Electric vehicle startups are a dime a dozen at the moment, but they’re not all created equal.

    One of the most credible up-and-coming Tesla rivals, Lucid Motors, has this morning fully revealed its first production model.

    The Lucid Air sedan is a Model S rival with up to 805kW of power, a claimed range up to 830km of range, and a price between the equivalent of $110,000 and $230,000 in the USA.

    Deliveries of the Air were originally meant to start in 2018, but money troubles forced Lucid Motors to put its plans on hold. After struggling to fund its Arizona factory, the Saudi Arabia Public Investment Fund invested US$1.3 billion, reportedly in exchange for majority ownership.

    Driving development of the Air is Peter Rawlinson, Lucid Motors CEO and one-time lead engineer on the car it’s targeting, the Tesla Model S.

    Four models will be offered, with the following specs:

    AirUS$80,000 ($110,000)TBCTBC
    Air TouringUS$95,000 ($130,600)653km462kW
    Air Grand TouringUS$139,000 ($191,000)832km596kW
    Air Dream EditionUS$169,000 ($220,000)748km805kW

    The 100km/h sprint takes a claimed 2.5 seconds in the range-topper, and even the Air Touring dispatches it in 3.2 seconds.

    Not only is it fast from 0-100km/h on the road, it’s fast from 0-100 per cent hooked up to a DC charger. Its 900V can gain 32km of range every minute, or 483km in just 20 minutes on a 350kW ultra-rapid charger.

    The 800V Porsche Taycan is capable of gaining 100km range in five minutes, while videos of Tesla’s V3 Supercharger have shown a Model 3 adding 160km in seven minutes. There’s always some tapering during a charge cycle so it’s not simple, predictable maths.

    Rather than turning to the outside for its control electronics, batteries, and motors, Lucid has developed them all in-house. The company used to be called Atieva, focused on developed electric bus batteries and drivetrains, but pivoted when it decided to take on Tesla.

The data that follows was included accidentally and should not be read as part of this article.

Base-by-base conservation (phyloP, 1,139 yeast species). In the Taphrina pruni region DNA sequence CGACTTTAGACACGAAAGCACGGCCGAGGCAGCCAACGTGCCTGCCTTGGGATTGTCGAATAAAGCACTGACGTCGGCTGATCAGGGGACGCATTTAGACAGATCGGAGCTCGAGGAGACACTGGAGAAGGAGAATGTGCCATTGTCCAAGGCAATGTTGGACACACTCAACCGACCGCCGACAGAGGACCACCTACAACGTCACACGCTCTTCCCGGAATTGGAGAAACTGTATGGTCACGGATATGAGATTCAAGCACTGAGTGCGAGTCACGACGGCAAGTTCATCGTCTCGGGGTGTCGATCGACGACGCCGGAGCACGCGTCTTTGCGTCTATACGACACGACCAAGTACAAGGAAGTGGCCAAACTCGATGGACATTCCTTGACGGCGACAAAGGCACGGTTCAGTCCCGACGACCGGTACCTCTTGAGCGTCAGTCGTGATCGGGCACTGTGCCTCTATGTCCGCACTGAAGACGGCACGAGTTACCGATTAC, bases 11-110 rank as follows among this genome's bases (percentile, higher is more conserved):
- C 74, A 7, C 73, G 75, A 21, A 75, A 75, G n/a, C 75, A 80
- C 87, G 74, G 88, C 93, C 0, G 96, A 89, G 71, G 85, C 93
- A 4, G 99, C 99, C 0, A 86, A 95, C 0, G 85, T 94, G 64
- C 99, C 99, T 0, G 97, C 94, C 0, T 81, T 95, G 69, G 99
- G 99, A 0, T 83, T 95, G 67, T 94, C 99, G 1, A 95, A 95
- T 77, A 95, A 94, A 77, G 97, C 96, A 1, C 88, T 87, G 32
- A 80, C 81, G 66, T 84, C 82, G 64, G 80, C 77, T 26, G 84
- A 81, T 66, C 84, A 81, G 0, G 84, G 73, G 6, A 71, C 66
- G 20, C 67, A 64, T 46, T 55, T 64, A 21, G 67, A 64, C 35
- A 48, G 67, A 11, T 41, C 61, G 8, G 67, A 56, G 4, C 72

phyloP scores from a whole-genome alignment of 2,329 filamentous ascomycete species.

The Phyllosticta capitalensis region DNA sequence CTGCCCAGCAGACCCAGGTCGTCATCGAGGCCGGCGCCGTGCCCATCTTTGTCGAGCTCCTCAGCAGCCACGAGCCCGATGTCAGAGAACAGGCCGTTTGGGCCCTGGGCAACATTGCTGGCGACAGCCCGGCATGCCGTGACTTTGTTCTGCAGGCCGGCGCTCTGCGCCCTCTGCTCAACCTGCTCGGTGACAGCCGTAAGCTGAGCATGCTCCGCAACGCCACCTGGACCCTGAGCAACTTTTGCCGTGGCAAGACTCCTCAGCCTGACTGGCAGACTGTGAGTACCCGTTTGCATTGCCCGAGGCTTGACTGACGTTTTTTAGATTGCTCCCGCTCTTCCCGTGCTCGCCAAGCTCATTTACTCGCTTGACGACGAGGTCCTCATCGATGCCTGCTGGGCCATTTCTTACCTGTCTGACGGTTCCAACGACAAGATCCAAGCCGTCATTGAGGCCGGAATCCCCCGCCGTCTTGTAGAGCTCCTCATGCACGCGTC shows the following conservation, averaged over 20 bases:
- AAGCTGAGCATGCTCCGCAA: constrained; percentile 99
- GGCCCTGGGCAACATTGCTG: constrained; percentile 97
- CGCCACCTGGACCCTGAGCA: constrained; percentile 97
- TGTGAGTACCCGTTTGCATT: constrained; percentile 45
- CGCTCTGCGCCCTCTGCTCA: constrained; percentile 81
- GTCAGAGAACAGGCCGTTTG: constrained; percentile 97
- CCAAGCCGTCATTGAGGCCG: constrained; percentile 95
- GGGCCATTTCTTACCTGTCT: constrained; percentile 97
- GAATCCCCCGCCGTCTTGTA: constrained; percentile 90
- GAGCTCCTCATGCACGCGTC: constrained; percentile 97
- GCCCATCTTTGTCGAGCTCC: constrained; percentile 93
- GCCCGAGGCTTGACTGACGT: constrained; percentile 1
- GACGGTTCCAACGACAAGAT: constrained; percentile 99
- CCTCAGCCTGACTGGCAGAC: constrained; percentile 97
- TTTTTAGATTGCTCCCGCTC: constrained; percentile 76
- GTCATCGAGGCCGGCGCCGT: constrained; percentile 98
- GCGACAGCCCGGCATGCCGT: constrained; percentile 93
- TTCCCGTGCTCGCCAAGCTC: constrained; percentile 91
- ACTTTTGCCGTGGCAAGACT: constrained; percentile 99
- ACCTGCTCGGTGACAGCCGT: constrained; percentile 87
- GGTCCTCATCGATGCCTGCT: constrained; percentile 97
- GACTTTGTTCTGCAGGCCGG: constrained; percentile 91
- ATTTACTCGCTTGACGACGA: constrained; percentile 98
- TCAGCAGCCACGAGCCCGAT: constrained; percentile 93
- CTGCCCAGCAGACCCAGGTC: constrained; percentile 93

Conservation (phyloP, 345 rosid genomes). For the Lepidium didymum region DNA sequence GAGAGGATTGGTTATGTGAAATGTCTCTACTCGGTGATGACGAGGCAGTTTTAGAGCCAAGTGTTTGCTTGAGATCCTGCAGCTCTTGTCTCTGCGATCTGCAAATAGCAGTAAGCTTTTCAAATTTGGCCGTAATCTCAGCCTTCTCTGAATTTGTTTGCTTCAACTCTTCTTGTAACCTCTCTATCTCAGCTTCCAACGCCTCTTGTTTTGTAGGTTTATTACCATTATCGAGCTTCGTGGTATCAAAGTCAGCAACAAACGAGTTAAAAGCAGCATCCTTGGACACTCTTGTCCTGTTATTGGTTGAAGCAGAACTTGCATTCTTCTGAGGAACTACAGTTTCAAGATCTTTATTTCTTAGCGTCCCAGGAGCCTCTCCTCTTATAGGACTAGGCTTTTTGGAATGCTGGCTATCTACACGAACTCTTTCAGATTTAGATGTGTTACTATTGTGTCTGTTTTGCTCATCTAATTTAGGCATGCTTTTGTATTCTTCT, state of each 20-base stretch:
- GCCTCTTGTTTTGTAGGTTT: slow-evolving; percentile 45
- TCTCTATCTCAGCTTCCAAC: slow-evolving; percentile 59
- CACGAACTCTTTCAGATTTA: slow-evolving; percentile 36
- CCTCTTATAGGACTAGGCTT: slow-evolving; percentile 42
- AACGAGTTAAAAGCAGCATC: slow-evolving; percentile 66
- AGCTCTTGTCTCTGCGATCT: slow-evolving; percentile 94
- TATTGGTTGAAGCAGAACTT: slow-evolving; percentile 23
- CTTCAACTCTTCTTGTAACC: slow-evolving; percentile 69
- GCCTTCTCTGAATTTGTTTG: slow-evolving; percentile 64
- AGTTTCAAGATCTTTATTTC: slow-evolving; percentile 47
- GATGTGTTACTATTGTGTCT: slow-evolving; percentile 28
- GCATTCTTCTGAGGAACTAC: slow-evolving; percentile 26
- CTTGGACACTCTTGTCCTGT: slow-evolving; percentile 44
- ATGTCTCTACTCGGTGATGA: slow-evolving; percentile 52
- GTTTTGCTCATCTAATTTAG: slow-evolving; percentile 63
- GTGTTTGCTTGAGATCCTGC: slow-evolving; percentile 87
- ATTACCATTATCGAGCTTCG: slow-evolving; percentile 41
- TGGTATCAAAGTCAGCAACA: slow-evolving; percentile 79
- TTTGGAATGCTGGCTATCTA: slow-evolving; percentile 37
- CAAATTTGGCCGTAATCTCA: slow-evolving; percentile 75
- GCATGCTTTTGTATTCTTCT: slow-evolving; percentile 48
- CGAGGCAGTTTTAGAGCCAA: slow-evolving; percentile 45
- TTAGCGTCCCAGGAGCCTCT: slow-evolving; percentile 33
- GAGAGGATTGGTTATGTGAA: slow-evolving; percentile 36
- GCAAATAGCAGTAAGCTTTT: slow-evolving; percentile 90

The in-house motors and inverters bring a number of benefits for Lucid. Because they’re small, the boot and cabin are bigger than you’d expect. Because they’re light and power efficient, Lucid has been able to squeeze more range from the 113kWh battery.

    Inside, the Air has designs on not only Tesla buyers, but owners of high-end German sedans such as the BMW 7 Series and Audi A8. The dash is home to a three-screen, 5K panel that wraps around the driver in a similar fashion to that of the Porsche Taycan.

    There’s also a vertical touchscreen on the transmission tunnel for controlling vehicle functions, climate controls, and infotainment. It can be stowed away in the dashboard, however, freeing up more storage space behind it.

    Phone chargers, cupholders, and more storage space sit where the transmission tunnel would be, hidden under a sliding cover. There’s also a padded armrest.

    Although it’s smaller than a Porsche Taycan on the outside, overseas reports have suggested six-footers can comfortably sit behind six-footers. There’s also a massive 280L ‘frunk’ and 459L boot.

    A full suite of active driver aids will be offered, driven by a 32-sensor array including cameras, radar, and LiDar. Lucid promises Level 2 driving, essentially what’s currently offered in luxury cars with adaptive cruise, lane-keeping, and steering assist.

    It’s also promising to go one further with Level 3 autonomy, capable of driving the car in traffic jams while the driver’s attention is elsewhere. How, when, and where that functionality will apply isn’t clear.

    There’s no mention of dealerships or showrooms. Lucid does, however, have 21 studios across the USA where prospective customers will be able to poke around the Air.

    Much like Tesla, Lucid is taking US$1000 deposits in the USA, Canada, and parts of Europe and the Middle East. Production is expected to start in Autumn next year.

    Lucid hasn’t yet revealed any Australian plans. But we know it isn’t stopping at the Air – an SUV is also in the works.

    Is it fair to call the Lucid Air a Tesla killer? And given the money, would you buy an Air or a Model S?

    Scott Collie

    Scott Collie is an automotive journalist based in Melbourne, Australia. Scott studied journalism at RMIT University and, after a lifelong obsession with everything automotive, started covering the car industry shortly afterwards. He has a passion for travel, and is an avid Melbourne Demons supporter.

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